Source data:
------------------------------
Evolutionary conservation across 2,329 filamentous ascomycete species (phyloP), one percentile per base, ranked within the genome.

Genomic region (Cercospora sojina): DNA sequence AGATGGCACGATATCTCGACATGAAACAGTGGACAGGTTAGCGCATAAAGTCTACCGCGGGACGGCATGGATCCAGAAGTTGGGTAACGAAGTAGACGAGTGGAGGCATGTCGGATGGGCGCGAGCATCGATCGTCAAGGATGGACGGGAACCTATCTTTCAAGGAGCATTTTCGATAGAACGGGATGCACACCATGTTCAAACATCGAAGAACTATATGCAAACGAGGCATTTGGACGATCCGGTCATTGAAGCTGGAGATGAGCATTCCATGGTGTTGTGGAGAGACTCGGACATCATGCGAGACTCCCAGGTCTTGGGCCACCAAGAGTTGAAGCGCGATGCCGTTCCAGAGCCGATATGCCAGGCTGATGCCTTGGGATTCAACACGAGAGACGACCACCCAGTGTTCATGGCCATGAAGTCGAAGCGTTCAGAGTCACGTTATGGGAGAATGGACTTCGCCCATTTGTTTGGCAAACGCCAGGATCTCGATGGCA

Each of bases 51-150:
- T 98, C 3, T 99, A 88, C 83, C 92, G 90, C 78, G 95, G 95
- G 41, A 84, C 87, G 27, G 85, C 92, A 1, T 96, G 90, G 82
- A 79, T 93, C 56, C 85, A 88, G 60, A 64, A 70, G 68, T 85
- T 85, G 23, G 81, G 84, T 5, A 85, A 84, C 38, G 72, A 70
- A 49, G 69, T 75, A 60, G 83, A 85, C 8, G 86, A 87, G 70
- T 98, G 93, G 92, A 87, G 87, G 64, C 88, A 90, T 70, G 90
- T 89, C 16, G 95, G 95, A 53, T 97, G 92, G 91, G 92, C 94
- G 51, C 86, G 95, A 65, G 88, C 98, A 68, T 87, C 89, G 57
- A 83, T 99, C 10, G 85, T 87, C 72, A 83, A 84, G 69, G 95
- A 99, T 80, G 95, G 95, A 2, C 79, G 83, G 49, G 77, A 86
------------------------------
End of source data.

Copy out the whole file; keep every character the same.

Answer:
Evolutionary conservation across 2,329 filamentous ascomycete species (phyloP), one percentile per base, ranked within the genome.

Genomic region (Cercospora sojina): DNA sequence AGATGGCACGATATCTCGACATGAAACAGTGGACAGGTTAGCGCATAAAGTCTACCGCGGGACGGCATGGATCCAGAAGTTGGGTAACGAAGTAGACGAGTGGAGGCATGTCGGATGGGCGCGAGCATCGATCGTCAAGGATGGACGGGAACCTATCTTTCAAGGAGCATTTTCGATAGAACGGGATGCACACCATGTTCAAACATCGAAGAACTATATGCAAACGAGGCATTTGGACGATCCGGTCATTGAAGCTGGAGATGAGCATTCCATGGTGTTGTGGAGAGACTCGGACATCATGCGAGACTCCCAGGTCTTGGGCCACCAAGAGTTGAAGCGCGATGCCGTTCCAGAGCCGATATGCCAGGCTGATGCCTTGGGATTCAACACGAGAGACGACCACCCAGTGTTCATGGCCATGAAGTCGAAGCGTTCAGAGTCACGTTATGGGAGAATGGACTTCGCCCATTTGTTTGGCAAACGCCAGGATCTCGATGGCA

Each of bases 51-150:
- T 98, C 3, T 99, A 88, C 83, C 92, G 90, C 78, G 95, G 95
- G 41, A 84, C 87, G 27, G 85, C 92, A 1, T 96, G 90, G 82
- A 79, T 93, C 56, C 85, A 88, G 60, A 64, A 70, G 68, T 85
- T 85, G 23, G 81, G 84, T 5, A 85, A 84, C 38, G 72, A 70
- A 49, G 69, T 75, A 60, G 83, A 85, C 8, G 86, A 87, G 70
- T 98, G 93, G 92, A 87, G 87, G 64, C 88, A 90, T 70, G 90
- T 89, C 16, G 95, G 95, A 53, T 97, G 92, G 91, G 92, C 94
- G 51, C 86, G 95, A 65, G 88, C 98, A 68, T 87, C 89, G 57
- A 83, T 99, C 10, G 85, T 87, C 72, A 83, A 84, G 69, G 95
- A 99, T 80, G 95, G 95, A 2, C 79, G 83, G 49, G 77, A 86